Day 7 - The Amazing Forest
Sequoioideae, popularly known as redwoods, is a subfamily of coniferous trees within the family Cupressaceae. It includes the largest and tallest trees in the world.
Paul Bunyan laughed when he saw the spunky little critter and took the little blue mite home with him. He warmed the little ox up by the fire and the little fellow fluffed up and dried out, but he remained as blue as the snow that had stained him in the first place. So Paul named him Babe the Blue Ox.
We tossed some coins in the pool!
Wild fuschia trees!
Fuchsiais a genus of flowering plants that consists mostly of shrubs or small trees. The first to be scientifically described, Fuchsia triphylla, was discovered on the Caribbean island of Hispaniola (Haiti and the Dominican Republic) about 1696–1697 by the French Minim monk and botanist, Charles Plumier, during his third expedition to the Greater Antilles. He named the new genus after German botanist Leonhart Fuchs (1501–1566).
A burl (American English) or burr (British English) is a tree growth in which the grain has grown in a deformed manner. It is commonly found in the form of a rounded outgrowth on a tree trunk or branch that is filled with small knots from dormant buds. Burl formation is typically a result of some form of stress such as an injury or a viral or fungal infection.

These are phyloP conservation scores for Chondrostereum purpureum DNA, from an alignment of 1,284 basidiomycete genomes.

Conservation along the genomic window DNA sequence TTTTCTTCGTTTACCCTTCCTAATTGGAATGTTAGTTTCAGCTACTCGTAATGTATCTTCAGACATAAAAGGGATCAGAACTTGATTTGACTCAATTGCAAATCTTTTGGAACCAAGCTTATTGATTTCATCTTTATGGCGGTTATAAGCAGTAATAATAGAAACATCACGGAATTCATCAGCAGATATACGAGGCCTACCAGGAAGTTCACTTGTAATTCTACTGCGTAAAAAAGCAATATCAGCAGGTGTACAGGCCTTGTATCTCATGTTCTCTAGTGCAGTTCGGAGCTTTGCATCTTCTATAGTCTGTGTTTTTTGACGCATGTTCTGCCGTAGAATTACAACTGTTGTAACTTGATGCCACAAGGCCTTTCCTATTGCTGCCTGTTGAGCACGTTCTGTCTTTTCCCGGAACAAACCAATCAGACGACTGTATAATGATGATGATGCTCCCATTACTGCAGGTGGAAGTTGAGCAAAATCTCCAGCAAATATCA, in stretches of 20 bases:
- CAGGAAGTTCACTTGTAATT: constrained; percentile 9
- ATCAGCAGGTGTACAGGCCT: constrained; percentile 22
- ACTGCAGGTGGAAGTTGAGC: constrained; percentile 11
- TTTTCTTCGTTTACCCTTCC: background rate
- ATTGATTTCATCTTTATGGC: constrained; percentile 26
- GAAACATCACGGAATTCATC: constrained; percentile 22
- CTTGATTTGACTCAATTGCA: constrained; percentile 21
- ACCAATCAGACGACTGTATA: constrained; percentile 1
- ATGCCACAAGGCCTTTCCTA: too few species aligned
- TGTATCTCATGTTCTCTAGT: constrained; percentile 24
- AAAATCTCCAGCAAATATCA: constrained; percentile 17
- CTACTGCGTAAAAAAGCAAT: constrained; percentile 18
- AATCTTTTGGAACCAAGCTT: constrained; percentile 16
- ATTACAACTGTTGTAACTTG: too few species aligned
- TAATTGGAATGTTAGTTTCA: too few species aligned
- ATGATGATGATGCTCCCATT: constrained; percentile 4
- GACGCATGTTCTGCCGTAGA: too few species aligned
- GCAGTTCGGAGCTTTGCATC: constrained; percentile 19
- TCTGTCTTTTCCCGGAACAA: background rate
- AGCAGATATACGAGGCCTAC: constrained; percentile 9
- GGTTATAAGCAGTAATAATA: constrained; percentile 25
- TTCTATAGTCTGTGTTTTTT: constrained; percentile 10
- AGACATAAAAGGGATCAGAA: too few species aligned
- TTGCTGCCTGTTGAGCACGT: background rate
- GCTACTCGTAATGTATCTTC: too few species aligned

Burls yield a very peculiar and highly figured wood sought after in woodworking, and some items may reach high prices on the wood market. Poaching of burl specimens and damaging the trees in the process poses a problem in some areas.
Leonhart Fuchs, the eminent namesake of the genus, was born in 1501 in Wemding in the Duchy of Bavaria. A physician and professor, he occupied the chair of Medicine at the University of Tübingen from his appointment at the age of 34 until his death in 1566. Besides his medical knowledge, according to his record of activities which was extensive for the time, he studied plants. This was usual for the period. Most remedies and medicines were herbal and the two subjects were often inseparable. In the course of his career Fuchs wrote the seminal De Historia Stirpium Commentarii Insignes, which was richly illustrated and published in 1542. Along with Otto Brunfels (1489–1534) and Hieronymus Bock (1498–1554), also called Hieronymus Tragus, he is today considered one of the three fathers of botany.